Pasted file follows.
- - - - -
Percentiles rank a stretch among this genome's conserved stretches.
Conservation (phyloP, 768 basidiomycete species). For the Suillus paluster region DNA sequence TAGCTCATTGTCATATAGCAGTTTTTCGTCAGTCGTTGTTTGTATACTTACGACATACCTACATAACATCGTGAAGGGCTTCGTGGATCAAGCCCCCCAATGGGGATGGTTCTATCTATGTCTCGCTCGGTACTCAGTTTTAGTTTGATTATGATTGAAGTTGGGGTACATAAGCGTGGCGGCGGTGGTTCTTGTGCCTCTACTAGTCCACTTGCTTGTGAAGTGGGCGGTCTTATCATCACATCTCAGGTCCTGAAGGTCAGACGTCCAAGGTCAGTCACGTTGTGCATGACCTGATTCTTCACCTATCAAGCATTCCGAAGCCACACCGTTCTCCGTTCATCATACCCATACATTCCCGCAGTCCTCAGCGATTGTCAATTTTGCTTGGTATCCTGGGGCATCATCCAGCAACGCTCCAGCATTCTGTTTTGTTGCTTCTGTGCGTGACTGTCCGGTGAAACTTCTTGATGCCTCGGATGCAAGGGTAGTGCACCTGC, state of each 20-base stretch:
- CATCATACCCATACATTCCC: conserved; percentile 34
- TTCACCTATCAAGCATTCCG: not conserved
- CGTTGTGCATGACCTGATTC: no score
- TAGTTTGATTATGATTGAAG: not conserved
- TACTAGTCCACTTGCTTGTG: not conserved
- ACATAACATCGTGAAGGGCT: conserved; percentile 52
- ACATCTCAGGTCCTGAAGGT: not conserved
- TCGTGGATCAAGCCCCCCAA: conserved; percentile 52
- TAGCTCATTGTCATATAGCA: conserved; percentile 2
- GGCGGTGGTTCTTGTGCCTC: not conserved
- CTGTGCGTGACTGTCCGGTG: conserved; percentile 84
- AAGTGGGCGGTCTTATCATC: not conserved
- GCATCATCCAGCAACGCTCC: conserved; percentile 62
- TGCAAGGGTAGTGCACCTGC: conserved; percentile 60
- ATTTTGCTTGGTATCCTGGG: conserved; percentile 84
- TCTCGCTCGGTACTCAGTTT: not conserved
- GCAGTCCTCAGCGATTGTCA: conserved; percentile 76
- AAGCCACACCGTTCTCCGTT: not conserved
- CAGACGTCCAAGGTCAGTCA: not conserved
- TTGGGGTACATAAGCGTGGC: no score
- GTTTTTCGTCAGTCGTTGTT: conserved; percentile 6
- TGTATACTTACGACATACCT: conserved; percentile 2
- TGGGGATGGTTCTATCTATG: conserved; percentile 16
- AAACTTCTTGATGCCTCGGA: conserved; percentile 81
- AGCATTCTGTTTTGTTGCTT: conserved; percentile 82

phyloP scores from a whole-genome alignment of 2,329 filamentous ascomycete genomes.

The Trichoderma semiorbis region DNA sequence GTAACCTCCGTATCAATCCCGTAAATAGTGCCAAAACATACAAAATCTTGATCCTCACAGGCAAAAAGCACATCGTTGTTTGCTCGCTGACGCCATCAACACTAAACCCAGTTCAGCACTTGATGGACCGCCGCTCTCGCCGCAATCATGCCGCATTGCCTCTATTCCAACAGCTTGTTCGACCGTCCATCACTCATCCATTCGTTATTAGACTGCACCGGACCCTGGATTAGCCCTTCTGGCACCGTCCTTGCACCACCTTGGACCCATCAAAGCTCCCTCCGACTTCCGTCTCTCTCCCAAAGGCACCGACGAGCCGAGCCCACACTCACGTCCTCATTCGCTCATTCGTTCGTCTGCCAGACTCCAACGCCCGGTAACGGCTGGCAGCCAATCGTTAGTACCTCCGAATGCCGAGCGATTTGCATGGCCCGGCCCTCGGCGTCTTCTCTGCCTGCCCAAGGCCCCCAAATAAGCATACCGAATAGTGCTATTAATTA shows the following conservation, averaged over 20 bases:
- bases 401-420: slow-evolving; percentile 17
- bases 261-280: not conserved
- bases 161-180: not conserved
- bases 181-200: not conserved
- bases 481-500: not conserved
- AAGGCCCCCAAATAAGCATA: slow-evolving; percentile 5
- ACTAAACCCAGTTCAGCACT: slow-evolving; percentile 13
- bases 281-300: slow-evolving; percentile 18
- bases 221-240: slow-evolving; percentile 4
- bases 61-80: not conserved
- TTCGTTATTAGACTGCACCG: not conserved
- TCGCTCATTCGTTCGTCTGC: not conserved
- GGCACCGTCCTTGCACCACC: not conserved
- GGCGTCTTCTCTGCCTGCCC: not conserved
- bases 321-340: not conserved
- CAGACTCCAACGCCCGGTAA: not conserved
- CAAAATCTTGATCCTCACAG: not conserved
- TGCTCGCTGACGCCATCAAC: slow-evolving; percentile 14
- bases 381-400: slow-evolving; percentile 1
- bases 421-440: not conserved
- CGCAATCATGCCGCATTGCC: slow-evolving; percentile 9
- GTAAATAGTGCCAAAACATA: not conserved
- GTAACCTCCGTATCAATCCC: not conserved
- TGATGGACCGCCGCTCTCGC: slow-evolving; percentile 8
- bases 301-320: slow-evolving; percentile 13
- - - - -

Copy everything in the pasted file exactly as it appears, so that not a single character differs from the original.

Percentiles rank a stretch among this genome's conserved stretches.
Conservation (phyloP, 768 basidiomycete species). For the Suillus paluster region DNA sequence TAGCTCATTGTCATATAGCAGTTTTTCGTCAGTCGTTGTTTGTATACTTACGACATACCTACATAACATCGTGAAGGGCTTCGTGGATCAAGCCCCCCAATGGGGATGGTTCTATCTATGTCTCGCTCGGTACTCAGTTTTAGTTTGATTATGATTGAAGTTGGGGTACATAAGCGTGGCGGCGGTGGTTCTTGTGCCTCTACTAGTCCACTTGCTTGTGAAGTGGGCGGTCTTATCATCACATCTCAGGTCCTGAAGGTCAGACGTCCAAGGTCAGTCACGTTGTGCATGACCTGATTCTTCACCTATCAAGCATTCCGAAGCCACACCGTTCTCCGTTCATCATACCCATACATTCCCGCAGTCCTCAGCGATTGTCAATTTTGCTTGGTATCCTGGGGCATCATCCAGCAACGCTCCAGCATTCTGTTTTGTTGCTTCTGTGCGTGACTGTCCGGTGAAACTTCTTGATGCCTCGGATGCAAGGGTAGTGCACCTGC, state of each 20-base stretch:
- CATCATACCCATACATTCCC: conserved; percentile 34
- TTCACCTATCAAGCATTCCG: not conserved
- CGTTGTGCATGACCTGATTC: no score
- TAGTTTGATTATGATTGAAG: not conserved
- TACTAGTCCACTTGCTTGTG: not conserved
- ACATAACATCGTGAAGGGCT: conserved; percentile 52
- ACATCTCAGGTCCTGAAGGT: not conserved
- TCGTGGATCAAGCCCCCCAA: conserved; percentile 52
- TAGCTCATTGTCATATAGCA: conserved; percentile 2
- GGCGGTGGTTCTTGTGCCTC: not conserved
- CTGTGCGTGACTGTCCGGTG: conserved; percentile 84
- AAGTGGGCGGTCTTATCATC: not conserved
- GCATCATCCAGCAACGCTCC: conserved; percentile 62
- TGCAAGGGTAGTGCACCTGC: conserved; percentile 60
- ATTTTGCTTGGTATCCTGGG: conserved; percentile 84
- TCTCGCTCGGTACTCAGTTT: not conserved
- GCAGTCCTCAGCGATTGTCA: conserved; percentile 76
- AAGCCACACCGTTCTCCGTT: not conserved
- CAGACGTCCAAGGTCAGTCA: not conserved
- TTGGGGTACATAAGCGTGGC: no score
- GTTTTTCGTCAGTCGTTGTT: conserved; percentile 6
- TGTATACTTACGACATACCT: conserved; percentile 2
- TGGGGATGGTTCTATCTATG: conserved; percentile 16
- AAACTTCTTGATGCCTCGGA: conserved; percentile 81
- AGCATTCTGTTTTGTTGCTT: conserved; percentile 82

phyloP scores from a whole-genome alignment of 2,329 filamentous ascomycete genomes.

The Trichoderma semiorbis region DNA sequence GTAACCTCCGTATCAATCCCGTAAATAGTGCCAAAACATACAAAATCTTGATCCTCACAGGCAAAAAGCACATCGTTGTTTGCTCGCTGACGCCATCAACACTAAACCCAGTTCAGCACTTGATGGACCGCCGCTCTCGCCGCAATCATGCCGCATTGCCTCTATTCCAACAGCTTGTTCGACCGTCCATCACTCATCCATTCGTTATTAGACTGCACCGGACCCTGGATTAGCCCTTCTGGCACCGTCCTTGCACCACCTTGGACCCATCAAAGCTCCCTCCGACTTCCGTCTCTCTCCCAAAGGCACCGACGAGCCGAGCCCACACTCACGTCCTCATTCGCTCATTCGTTCGTCTGCCAGACTCCAACGCCCGGTAACGGCTGGCAGCCAATCGTTAGTACCTCCGAATGCCGAGCGATTTGCATGGCCCGGCCCTCGGCGTCTTCTCTGCCTGCCCAAGGCCCCCAAATAAGCATACCGAATAGTGCTATTAATTA shows the following conservation, averaged over 20 bases:
- bases 401-420: slow-evolving; percentile 17
- bases 261-280: not conserved
- bases 161-180: not conserved
- bases 181-200: not conserved
- bases 481-500: not conserved
- AAGGCCCCCAAATAAGCATA: slow-evolving; percentile 5
- ACTAAACCCAGTTCAGCACT: slow-evolving; percentile 13
- bases 281-300: slow-evolving; percentile 18
- bases 221-240: slow-evolving; percentile 4
- bases 61-80: not conserved
- TTCGTTATTAGACTGCACCG: not conserved
- TCGCTCATTCGTTCGTCTGC: not conserved
- GGCACCGTCCTTGCACCACC: not conserved
- GGCGTCTTCTCTGCCTGCCC: not conserved
- bases 321-340: not conserved
- CAGACTCCAACGCCCGGTAA: not conserved
- CAAAATCTTGATCCTCACAG: not conserved
- TGCTCGCTGACGCCATCAAC: slow-evolving; percentile 14
- bases 381-400: slow-evolving; percentile 1
- bases 421-440: not conserved
- CGCAATCATGCCGCATTGCC: slow-evolving; percentile 9
- GTAAATAGTGCCAAAACATA: not conserved
- GTAACCTCCGTATCAATCCC: not conserved
- TGATGGACCGCCGCTCTCGC: slow-evolving; percentile 8
- bases 301-320: slow-evolving; percentile 13